Life Partner

photo by Sept Commercial

Are you interested in a long term committed relationship with someone who is also interested in community life? Starting off with shared values is a lot better foundation than swiping right based on superficial characteristics. The members included in the Members section below have indicated “life partner” as one of the community types they are interested in. This page is more aimed at those seeking amorous pairing. If you are seeking a platonic life partner, intentional community is a great place to develop deep trust over time. Our matching function helps you narrow down the options, prior to discussing your compatibility as friends or more.


Tips for community-minded people looking for a life partner

1. Primary relationships are fostered by community.

Some relationship experts have noted that our modern culture has promoted unrealistic expectations of what a “significant other” or couple relationship should offer. It’s not hard to see marriages as doomed to failure if the expectation is that your one partner must be a hot lover, a best friend and confidante, a compassionate and available co-parent, a consistently competent wage earner, and a co-adventurer whenever we are ready for time off. It’s unrealistic to expect one relationship to meet all these needs, till death do you part. Few of us live in a traditional small town, tightly-knit church, or extended family network that used to be a buffer and supporter when marriage ties became strained. It may be time to revitalize extended networks that can support primary relationships, as well as fill the gap in social life when they are absent.

2. Find a community-minded partner.

Sociology studies have noted a steady erosion of membership in voluntary associations such as civic clubs, neighborhoods, churches, and schools. The decline has been widespread and consistent over time, and likely results from many factors. Lee (2020) concluded that adults committed to the institution of marriage may also be more committed to these other types of “mediating institutions.” This may reflect either a greater willingness or an ability to make sacrifices for others, and to partner with others.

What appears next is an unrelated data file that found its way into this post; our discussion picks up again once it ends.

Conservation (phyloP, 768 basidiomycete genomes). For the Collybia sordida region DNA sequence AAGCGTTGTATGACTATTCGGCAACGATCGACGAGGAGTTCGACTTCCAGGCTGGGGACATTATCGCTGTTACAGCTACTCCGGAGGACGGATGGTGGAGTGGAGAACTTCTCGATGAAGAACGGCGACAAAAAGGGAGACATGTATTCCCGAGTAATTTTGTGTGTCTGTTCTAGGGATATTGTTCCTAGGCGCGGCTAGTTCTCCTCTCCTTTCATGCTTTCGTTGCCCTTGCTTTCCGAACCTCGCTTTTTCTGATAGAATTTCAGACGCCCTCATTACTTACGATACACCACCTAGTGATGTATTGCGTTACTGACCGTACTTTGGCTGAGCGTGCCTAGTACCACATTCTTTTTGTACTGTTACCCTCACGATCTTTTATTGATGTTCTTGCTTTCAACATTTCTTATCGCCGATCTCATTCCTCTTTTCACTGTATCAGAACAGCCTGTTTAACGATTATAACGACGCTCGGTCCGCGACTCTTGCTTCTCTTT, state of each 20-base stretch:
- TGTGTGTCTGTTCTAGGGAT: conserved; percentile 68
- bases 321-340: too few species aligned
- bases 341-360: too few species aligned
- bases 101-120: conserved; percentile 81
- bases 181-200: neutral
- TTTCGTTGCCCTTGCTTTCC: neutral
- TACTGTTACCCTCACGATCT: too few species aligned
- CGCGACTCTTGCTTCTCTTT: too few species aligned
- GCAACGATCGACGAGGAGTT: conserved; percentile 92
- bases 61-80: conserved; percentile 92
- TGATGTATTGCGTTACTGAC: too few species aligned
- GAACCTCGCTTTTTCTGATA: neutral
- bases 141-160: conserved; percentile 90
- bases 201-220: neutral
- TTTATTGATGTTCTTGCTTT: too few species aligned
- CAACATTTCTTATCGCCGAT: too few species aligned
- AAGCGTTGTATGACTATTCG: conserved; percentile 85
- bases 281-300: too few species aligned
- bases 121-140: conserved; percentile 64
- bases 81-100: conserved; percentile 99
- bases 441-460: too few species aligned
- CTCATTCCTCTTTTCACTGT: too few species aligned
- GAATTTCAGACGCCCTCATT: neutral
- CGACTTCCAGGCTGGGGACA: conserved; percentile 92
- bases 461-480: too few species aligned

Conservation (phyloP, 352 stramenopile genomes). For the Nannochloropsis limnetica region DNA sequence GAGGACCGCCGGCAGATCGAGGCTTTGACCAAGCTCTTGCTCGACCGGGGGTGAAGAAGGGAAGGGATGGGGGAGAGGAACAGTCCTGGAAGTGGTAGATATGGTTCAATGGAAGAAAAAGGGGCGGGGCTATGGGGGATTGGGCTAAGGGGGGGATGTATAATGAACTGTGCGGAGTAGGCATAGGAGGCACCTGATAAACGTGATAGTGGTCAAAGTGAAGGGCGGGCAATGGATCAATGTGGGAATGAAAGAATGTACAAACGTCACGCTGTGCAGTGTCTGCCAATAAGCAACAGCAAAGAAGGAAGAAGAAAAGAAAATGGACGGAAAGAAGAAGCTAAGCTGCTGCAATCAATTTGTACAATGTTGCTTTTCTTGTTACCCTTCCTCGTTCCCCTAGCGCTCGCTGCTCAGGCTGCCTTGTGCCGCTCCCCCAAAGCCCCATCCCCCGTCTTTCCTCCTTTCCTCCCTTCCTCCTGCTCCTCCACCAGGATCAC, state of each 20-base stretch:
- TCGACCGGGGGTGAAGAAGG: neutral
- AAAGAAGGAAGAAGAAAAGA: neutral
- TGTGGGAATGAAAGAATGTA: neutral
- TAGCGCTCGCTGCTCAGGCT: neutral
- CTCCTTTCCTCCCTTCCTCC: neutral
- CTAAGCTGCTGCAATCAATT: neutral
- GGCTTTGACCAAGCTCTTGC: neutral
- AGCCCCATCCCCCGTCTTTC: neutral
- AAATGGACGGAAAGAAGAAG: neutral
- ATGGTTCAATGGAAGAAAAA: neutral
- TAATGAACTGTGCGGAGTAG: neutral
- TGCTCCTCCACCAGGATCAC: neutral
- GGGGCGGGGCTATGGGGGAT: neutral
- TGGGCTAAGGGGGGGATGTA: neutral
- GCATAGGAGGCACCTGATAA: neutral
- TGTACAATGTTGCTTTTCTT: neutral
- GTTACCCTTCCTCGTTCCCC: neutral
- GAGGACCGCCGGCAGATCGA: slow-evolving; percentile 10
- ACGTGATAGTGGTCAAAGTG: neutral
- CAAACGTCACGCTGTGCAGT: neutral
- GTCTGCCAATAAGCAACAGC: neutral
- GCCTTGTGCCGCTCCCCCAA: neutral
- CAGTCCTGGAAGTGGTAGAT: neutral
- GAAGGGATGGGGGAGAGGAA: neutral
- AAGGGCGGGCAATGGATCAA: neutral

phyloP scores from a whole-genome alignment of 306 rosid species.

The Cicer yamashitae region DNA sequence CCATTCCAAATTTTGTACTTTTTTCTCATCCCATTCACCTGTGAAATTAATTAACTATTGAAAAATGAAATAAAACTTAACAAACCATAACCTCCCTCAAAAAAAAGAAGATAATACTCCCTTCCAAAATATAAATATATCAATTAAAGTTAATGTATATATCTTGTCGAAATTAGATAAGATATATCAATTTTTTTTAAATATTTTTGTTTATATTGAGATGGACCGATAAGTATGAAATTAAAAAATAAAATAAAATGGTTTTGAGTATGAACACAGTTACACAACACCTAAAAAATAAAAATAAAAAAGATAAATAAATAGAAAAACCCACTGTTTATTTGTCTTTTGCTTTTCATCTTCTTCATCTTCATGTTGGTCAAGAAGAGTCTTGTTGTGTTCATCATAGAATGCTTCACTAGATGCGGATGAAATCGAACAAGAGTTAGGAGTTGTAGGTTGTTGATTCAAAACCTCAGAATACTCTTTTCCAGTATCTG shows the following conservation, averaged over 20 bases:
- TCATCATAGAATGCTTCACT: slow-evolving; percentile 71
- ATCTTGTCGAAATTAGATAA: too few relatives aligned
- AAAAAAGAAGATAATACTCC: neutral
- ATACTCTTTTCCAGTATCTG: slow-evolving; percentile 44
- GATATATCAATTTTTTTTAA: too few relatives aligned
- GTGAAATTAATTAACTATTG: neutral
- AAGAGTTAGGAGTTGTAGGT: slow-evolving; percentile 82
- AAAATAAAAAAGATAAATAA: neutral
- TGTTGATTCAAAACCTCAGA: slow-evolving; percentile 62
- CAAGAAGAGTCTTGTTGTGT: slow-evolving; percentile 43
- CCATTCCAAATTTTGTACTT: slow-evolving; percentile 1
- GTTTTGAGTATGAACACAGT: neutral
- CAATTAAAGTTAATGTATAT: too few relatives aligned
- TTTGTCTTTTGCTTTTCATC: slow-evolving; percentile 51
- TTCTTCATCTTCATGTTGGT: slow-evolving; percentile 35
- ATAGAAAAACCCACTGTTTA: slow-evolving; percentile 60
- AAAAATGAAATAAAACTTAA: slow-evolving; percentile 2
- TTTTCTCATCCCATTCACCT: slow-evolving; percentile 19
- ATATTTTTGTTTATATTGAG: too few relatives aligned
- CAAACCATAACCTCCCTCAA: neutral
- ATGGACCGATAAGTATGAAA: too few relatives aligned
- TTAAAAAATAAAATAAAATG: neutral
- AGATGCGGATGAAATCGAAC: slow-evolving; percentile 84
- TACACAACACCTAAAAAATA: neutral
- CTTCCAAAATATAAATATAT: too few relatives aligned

3. The current “dating” scene.

Marriage and cohabitation have continued to decline (Pew Research Center, 2019). Marriage is a risk, both financially and emotionally. In addition, many young adults feel financially unprepared to support a family (Walsh, 2021). Meanwhile, the methods for finding a prospective partner for cohabitation have drastically changed. Dating apps discourage commitment because there always seems to be a potentially better option; having more choices often makes it harder to make a decision (Oakland Psychological, 2020). Because of these apps, prior ways of meeting up have become less and less common. For example, people no longer feel a need to risk talking to a stranger whose availability is unknown. ICmatch is the opposite of dating apps. Our focus is to get past the superficial. You get a detailed descriptions. The focus is on the long term. You might become friends and community members first. If there is a spark in your friendship, you are more likely to find your relationship lasting, due to lifestyle compatibility.